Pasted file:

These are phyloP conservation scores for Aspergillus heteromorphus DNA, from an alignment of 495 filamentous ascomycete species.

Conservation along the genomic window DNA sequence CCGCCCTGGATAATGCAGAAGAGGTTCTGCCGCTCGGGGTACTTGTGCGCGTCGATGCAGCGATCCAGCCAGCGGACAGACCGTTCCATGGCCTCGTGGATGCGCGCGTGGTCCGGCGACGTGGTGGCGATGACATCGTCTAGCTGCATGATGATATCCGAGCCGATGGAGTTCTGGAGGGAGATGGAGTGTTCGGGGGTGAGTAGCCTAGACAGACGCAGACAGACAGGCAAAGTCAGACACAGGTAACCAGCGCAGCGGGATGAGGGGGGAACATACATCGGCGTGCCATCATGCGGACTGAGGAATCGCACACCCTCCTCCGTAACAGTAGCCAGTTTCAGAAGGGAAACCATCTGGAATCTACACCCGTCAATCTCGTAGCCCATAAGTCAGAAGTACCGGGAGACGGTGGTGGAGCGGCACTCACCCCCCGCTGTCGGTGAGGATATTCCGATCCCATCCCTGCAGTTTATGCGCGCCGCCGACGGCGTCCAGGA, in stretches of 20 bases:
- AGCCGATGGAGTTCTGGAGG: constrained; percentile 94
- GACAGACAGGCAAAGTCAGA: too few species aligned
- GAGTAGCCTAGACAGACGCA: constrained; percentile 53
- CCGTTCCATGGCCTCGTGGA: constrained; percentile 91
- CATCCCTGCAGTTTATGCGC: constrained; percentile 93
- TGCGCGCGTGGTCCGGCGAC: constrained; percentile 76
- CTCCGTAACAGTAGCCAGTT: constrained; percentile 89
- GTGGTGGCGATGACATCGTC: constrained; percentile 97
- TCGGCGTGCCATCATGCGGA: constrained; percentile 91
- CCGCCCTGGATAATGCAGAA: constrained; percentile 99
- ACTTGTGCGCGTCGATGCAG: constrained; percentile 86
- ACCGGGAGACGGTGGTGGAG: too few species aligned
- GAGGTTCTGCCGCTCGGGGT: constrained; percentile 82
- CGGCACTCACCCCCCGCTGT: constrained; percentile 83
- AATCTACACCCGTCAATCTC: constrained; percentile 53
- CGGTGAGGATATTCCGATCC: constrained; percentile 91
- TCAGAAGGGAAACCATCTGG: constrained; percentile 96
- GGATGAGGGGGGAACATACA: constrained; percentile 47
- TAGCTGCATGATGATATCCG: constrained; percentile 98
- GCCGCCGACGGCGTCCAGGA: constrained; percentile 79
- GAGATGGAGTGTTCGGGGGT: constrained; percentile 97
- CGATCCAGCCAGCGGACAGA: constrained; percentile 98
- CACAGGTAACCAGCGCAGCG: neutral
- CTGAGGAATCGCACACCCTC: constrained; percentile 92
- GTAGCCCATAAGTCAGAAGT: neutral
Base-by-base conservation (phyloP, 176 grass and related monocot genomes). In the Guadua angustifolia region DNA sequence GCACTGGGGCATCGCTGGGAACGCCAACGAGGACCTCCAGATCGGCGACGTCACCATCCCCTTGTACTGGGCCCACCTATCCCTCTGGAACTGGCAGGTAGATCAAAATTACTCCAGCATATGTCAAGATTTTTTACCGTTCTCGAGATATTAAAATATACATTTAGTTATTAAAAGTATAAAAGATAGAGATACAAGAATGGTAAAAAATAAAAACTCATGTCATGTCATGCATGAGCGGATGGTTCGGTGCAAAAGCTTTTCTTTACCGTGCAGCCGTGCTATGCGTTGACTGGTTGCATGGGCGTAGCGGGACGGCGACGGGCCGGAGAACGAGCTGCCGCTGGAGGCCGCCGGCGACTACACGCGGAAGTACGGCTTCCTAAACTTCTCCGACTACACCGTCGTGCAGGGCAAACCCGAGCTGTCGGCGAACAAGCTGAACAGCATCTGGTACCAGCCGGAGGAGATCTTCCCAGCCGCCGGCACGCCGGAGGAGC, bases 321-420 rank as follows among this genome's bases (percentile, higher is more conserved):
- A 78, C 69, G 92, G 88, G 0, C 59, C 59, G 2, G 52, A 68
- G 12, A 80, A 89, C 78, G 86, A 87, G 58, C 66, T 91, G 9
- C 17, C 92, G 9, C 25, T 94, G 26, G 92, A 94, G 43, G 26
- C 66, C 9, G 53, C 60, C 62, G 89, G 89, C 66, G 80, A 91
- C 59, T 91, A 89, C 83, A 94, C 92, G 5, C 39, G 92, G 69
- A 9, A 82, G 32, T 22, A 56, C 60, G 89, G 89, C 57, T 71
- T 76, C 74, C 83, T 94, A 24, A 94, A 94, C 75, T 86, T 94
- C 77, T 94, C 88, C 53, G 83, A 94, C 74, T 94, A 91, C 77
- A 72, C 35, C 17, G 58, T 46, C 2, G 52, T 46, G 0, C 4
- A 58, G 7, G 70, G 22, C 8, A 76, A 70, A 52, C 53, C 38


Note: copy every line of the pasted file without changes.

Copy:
These are phyloP conservation scores for Aspergillus heteromorphus DNA, from an alignment of 495 filamentous ascomycete species.

Conservation along the genomic window DNA sequence CCGCCCTGGATAATGCAGAAGAGGTTCTGCCGCTCGGGGTACTTGTGCGCGTCGATGCAGCGATCCAGCCAGCGGACAGACCGTTCCATGGCCTCGTGGATGCGCGCGTGGTCCGGCGACGTGGTGGCGATGACATCGTCTAGCTGCATGATGATATCCGAGCCGATGGAGTTCTGGAGGGAGATGGAGTGTTCGGGGGTGAGTAGCCTAGACAGACGCAGACAGACAGGCAAAGTCAGACACAGGTAACCAGCGCAGCGGGATGAGGGGGGAACATACATCGGCGTGCCATCATGCGGACTGAGGAATCGCACACCCTCCTCCGTAACAGTAGCCAGTTTCAGAAGGGAAACCATCTGGAATCTACACCCGTCAATCTCGTAGCCCATAAGTCAGAAGTACCGGGAGACGGTGGTGGAGCGGCACTCACCCCCCGCTGTCGGTGAGGATATTCCGATCCCATCCCTGCAGTTTATGCGCGCCGCCGACGGCGTCCAGGA, in stretches of 20 bases:
- AGCCGATGGAGTTCTGGAGG: constrained; percentile 94
- GACAGACAGGCAAAGTCAGA: too few species aligned
- GAGTAGCCTAGACAGACGCA: constrained; percentile 53
- CCGTTCCATGGCCTCGTGGA: constrained; percentile 91
- CATCCCTGCAGTTTATGCGC: constrained; percentile 93
- TGCGCGCGTGGTCCGGCGAC: constrained; percentile 76
- CTCCGTAACAGTAGCCAGTT: constrained; percentile 89
- GTGGTGGCGATGACATCGTC: constrained; percentile 97
- TCGGCGTGCCATCATGCGGA: constrained; percentile 91
- CCGCCCTGGATAATGCAGAA: constrained; percentile 99
- ACTTGTGCGCGTCGATGCAG: constrained; percentile 86
- ACCGGGAGACGGTGGTGGAG: too few species aligned
- GAGGTTCTGCCGCTCGGGGT: constrained; percentile 82
- CGGCACTCACCCCCCGCTGT: constrained; percentile 83
- AATCTACACCCGTCAATCTC: constrained; percentile 53
- CGGTGAGGATATTCCGATCC: constrained; percentile 91
- TCAGAAGGGAAACCATCTGG: constrained; percentile 96
- GGATGAGGGGGGAACATACA: constrained; percentile 47
- TAGCTGCATGATGATATCCG: constrained; percentile 98
- GCCGCCGACGGCGTCCAGGA: constrained; percentile 79
- GAGATGGAGTGTTCGGGGGT: constrained; percentile 97
- CGATCCAGCCAGCGGACAGA: constrained; percentile 98
- CACAGGTAACCAGCGCAGCG: neutral
- CTGAGGAATCGCACACCCTC: constrained; percentile 92
- GTAGCCCATAAGTCAGAAGT: neutral
Base-by-base conservation (phyloP, 176 grass and related monocot genomes). In the Guadua angustifolia region DNA sequence GCACTGGGGCATCGCTGGGAACGCCAACGAGGACCTCCAGATCGGCGACGTCACCATCCCCTTGTACTGGGCCCACCTATCCCTCTGGAACTGGCAGGTAGATCAAAATTACTCCAGCATATGTCAAGATTTTTTACCGTTCTCGAGATATTAAAATATACATTTAGTTATTAAAAGTATAAAAGATAGAGATACAAGAATGGTAAAAAATAAAAACTCATGTCATGTCATGCATGAGCGGATGGTTCGGTGCAAAAGCTTTTCTTTACCGTGCAGCCGTGCTATGCGTTGACTGGTTGCATGGGCGTAGCGGGACGGCGACGGGCCGGAGAACGAGCTGCCGCTGGAGGCCGCCGGCGACTACACGCGGAAGTACGGCTTCCTAAACTTCTCCGACTACACCGTCGTGCAGGGCAAACCCGAGCTGTCGGCGAACAAGCTGAACAGCATCTGGTACCAGCCGGAGGAGATCTTCCCAGCCGCCGGCACGCCGGAGGAGC, bases 321-420 rank as follows among this genome's bases (percentile, higher is more conserved):
- A 78, C 69, G 92, G 88, G 0, C 59, C 59, G 2, G 52, A 68
- G 12, A 80, A 89, C 78, G 86, A 87, G 58, C 66, T 91, G 9
- C 17, C 92, G 9, C 25, T 94, G 26, G 92, A 94, G 43, G 26
- C 66, C 9, G 53, C 60, C 62, G 89, G 89, C 66, G 80, A 91
- C 59, T 91, A 89, C 83, A 94, C 92, G 5, C 39, G 92, G 69
- A 9, A 82, G 32, T 22, A 56, C 60, G 89, G 89, C 57, T 71
- T 76, C 74, C 83, T 94, A 24, A 94, A 94, C 75, T 86, T 94
- C 77, T 94, C 88, C 53, G 83, A 94, C 74, T 94, A 91, C 77
- A 72, C 35, C 17, G 58, T 46, C 2, G 52, T 46, G 0, C 4
- A 58, G 7, G 70, G 22, C 8, A 76, A 70, A 52, C 53, C 38